Optimizing relationships with contractors and freelancers

A growing business is a wonderful thing to own, but it does create challenges. Many small business owners are hesitant to increase payroll even as demand for their products or services grows—after all, each new employee means a significant increase in fixed overhead costs. The solution? Hiring freelancers and independent contractors on an as-needed, project basis. In fact, according to Forbes, hiring contractors is becoming more and more common, and there are over 54 million independent workers in the U.S. today. As firms both big and small reach out to freelancers to fill gaps in their talent pool, a recent survey by Addison Group found 88 percent of hiring managers are more comfortable hiring contractors for senior level positions than they were five years ago.

Independent contractors work on a project-by-project basis, taking as many hours as they need to complete a certain task for one set fee or hourly rate. Contractors and freelancers generally use their own equipment, pay their own self-employment tax, buy their own insurance, and work remotely. According to Businessweek Magazine, employers can save up to 30 percent by hiring an independent contractor because they avoid paying payroll taxes, unemployment insurance, workers’ compensation and disability, pensions, sick days, health insurance and vacation time.

If your small business is considering hiring a freelancer, keep a few simple tips in mind to make sure the collaboration is effective.

Outline Clear Project Goals for the Contractor

Whether the project is a website, a product launch, or something as simple as print copy, it is essential for a freelancer to understand a client’s big picture goals for the end product. Take the time to meet in person or via video conference to make sure everyone is on the same page. Be specific. It helps the contractor immeasurably to understand the client’s essential goals.

Your freelancer cannot impress you without this key ingredient. One thing a small business owner can do to be extra clear about project or performance goals is point to completed project she is pleased with and hopes the new hire will emulate. Having a model helps freelancers jump in with more confidence. A corollary to this tip is to spend a little time talking about the target audience for the work, particularly if the deliverable is a piece of media.

Establish Terms Before Work Begins

Before your freelancer begins working, it is essential to discuss the goals of the project and the audience, and then establish clear deliverables and timeline to project completion. Next, the contractor provides the client with a total project fee, which is based on how many hours she thinks the total project will take times her hourly rate.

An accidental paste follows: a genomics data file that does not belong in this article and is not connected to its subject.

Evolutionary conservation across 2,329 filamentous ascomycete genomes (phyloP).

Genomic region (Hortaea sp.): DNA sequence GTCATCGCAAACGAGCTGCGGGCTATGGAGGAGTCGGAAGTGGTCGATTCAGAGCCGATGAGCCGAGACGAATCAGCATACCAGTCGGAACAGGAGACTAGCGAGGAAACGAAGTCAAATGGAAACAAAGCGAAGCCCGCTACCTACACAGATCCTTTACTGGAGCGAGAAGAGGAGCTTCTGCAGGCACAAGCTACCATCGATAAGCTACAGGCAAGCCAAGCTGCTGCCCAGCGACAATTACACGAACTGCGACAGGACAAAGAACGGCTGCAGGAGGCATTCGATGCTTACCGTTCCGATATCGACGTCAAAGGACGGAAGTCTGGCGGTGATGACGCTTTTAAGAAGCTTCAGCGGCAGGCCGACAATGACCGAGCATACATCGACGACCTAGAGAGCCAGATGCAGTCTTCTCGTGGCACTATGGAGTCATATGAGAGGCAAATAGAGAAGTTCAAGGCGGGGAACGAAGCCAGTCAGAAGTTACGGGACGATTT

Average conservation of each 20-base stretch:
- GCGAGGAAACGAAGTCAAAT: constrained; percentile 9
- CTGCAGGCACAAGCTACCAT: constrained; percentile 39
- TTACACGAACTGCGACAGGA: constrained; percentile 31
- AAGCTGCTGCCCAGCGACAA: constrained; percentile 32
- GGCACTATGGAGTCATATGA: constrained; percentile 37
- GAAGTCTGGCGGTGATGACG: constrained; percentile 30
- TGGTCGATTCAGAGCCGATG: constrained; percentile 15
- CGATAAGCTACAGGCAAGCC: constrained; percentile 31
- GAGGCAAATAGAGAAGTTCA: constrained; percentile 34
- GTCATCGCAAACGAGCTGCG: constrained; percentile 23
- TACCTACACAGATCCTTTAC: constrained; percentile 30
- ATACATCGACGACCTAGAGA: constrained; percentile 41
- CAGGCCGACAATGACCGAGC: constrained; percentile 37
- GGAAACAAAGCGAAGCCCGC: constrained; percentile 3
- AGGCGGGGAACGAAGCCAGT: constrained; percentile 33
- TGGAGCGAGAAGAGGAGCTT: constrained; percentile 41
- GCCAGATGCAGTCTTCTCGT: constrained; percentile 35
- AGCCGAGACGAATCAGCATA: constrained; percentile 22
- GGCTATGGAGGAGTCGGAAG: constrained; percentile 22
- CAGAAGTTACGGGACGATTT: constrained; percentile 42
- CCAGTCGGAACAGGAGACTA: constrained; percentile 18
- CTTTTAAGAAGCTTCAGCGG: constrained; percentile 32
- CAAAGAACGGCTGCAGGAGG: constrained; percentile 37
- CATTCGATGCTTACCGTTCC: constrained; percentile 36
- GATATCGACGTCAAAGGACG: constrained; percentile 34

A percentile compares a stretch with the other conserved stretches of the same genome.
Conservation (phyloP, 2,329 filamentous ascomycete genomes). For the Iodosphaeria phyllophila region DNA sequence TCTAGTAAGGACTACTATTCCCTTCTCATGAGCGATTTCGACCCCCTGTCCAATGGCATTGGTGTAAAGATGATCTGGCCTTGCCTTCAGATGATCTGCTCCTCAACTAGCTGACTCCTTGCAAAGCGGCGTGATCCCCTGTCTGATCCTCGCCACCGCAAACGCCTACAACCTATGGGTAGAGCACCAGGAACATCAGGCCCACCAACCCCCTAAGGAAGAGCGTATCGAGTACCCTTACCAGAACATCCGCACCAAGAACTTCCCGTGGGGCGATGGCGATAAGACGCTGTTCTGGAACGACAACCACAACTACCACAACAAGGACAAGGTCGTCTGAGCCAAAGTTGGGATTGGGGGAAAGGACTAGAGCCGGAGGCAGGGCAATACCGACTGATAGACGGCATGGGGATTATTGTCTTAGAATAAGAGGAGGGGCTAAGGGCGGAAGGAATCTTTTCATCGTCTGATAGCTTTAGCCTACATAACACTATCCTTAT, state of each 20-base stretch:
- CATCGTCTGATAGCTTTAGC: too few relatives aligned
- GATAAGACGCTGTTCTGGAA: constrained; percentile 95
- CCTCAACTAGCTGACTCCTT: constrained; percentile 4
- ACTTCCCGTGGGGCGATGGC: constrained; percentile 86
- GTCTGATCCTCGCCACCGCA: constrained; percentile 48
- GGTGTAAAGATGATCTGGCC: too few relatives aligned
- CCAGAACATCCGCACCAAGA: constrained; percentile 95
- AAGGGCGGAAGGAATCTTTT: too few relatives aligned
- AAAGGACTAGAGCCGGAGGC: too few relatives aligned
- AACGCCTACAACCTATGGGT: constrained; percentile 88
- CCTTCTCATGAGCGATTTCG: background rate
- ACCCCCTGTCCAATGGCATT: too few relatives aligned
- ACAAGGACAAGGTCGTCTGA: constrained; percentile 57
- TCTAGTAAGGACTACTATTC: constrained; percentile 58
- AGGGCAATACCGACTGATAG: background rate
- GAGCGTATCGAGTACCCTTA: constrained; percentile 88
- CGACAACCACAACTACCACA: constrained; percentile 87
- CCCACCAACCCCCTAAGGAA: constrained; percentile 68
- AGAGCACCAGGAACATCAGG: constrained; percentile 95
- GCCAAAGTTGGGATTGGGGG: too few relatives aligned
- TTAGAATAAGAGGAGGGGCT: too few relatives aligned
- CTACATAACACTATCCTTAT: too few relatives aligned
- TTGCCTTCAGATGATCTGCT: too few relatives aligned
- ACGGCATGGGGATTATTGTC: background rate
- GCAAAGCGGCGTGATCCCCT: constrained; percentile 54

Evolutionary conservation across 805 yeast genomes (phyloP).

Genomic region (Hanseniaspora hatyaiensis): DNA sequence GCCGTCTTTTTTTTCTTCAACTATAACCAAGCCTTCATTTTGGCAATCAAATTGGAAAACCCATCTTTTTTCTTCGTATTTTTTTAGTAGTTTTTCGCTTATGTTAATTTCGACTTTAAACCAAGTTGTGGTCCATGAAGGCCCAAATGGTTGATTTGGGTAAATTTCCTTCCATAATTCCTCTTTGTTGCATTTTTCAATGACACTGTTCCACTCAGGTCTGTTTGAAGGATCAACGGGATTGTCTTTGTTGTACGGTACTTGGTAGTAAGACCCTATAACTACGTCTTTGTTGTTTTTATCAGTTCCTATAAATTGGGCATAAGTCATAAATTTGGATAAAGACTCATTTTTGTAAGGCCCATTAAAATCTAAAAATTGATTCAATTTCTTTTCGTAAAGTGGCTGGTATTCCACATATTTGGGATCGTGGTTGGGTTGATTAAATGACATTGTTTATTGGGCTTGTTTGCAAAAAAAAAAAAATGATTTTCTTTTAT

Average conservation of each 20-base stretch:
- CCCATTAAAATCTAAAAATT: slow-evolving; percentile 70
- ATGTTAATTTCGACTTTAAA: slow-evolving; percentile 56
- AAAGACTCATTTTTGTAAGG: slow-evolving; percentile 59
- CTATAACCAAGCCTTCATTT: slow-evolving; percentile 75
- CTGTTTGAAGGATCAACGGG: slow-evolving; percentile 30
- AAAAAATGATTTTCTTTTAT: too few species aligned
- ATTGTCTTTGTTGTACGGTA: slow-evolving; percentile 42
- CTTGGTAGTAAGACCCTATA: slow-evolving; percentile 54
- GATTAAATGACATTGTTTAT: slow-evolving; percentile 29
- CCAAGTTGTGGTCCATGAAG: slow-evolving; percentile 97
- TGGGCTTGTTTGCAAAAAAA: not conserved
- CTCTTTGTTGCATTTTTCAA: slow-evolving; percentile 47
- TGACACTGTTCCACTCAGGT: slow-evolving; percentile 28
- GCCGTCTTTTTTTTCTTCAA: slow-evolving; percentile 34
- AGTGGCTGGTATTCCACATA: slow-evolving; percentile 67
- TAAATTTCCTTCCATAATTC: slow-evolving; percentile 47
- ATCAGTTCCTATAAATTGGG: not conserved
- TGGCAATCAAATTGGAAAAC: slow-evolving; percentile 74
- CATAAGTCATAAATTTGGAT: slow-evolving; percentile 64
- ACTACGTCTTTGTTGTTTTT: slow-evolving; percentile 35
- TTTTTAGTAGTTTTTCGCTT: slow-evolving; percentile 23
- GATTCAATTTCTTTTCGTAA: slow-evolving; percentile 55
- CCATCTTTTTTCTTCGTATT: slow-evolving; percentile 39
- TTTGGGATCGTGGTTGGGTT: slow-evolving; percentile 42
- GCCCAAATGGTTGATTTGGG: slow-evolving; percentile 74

Talk through how and when the freelancer will submit invoices or timesheets, and exactly how long it will take your company to process them (more than 30 days is too long). Establish a policy for incomplete work, and talk through expectations if project goals are not met by deliverables. Experienced freelancers will have a clear policy regarding redoing work. The last thing you want is to have a project that is half done when a conflict arises over payment or other terms. Make sure terms are in place and a contract is signed by both parties right from the beginning of any collaboration.

Communicate, Communicate, Communicate

Some business owners prefer phone calls; some email. Perhaps your business uses Trello, Slack, or Asana to manage tasks. Any of these methods is fine; the key is making sure your communication channels are open and active. When you hire a contractor, establish how you’ll communicate. You cannot hire a freelancer and then expect him to read your mind. Communicate continuously, even if it means spending more time on email in the beginning of a project than you’d prefer to. It’s better to over-communicate at the beginning of a project than for anyone to have to redo work.

Also, communication is important to build a relationship that will ideally last for years, even when complications arise. Meetings have to be rescheduled from time to time. Flights get canceled. The best working relationships are built on an understanding that we are all human. If both parties make an effort to communicate when there are occasional blips in the road, chances are excellent many exciting projects will come to fruition as the years accumulate.


Clients, when you’re working with a contractor who exceeds expectations and beats deadlines, it’s important to retain her. Make the effort to keep your relationship strong by expressing your appreciation, keeping your freelancer up-to-date on changes to your business, and making her feel like a real part of your operation. Offer bonuses, and try to arrange quarterly in-person meetings if it is feasible.

It’s important to ensure your relationship isn’t just transactional, because talented professionals crave meaning and connection in their work.


By Laura Schaefer

Laura Schaefer is an Orlando-based freelance writer. She is the author of The Teashop Girls and the forthcoming novel Littler Women: A Modern Retelling. In addition to her books, Laura has also written articles for many publications and websites including Match.com, Business.com and Entrepreneur.com. Learn more by visiting lauraschaeferwriter.com or finding her on Twitter: @teashopgirl.

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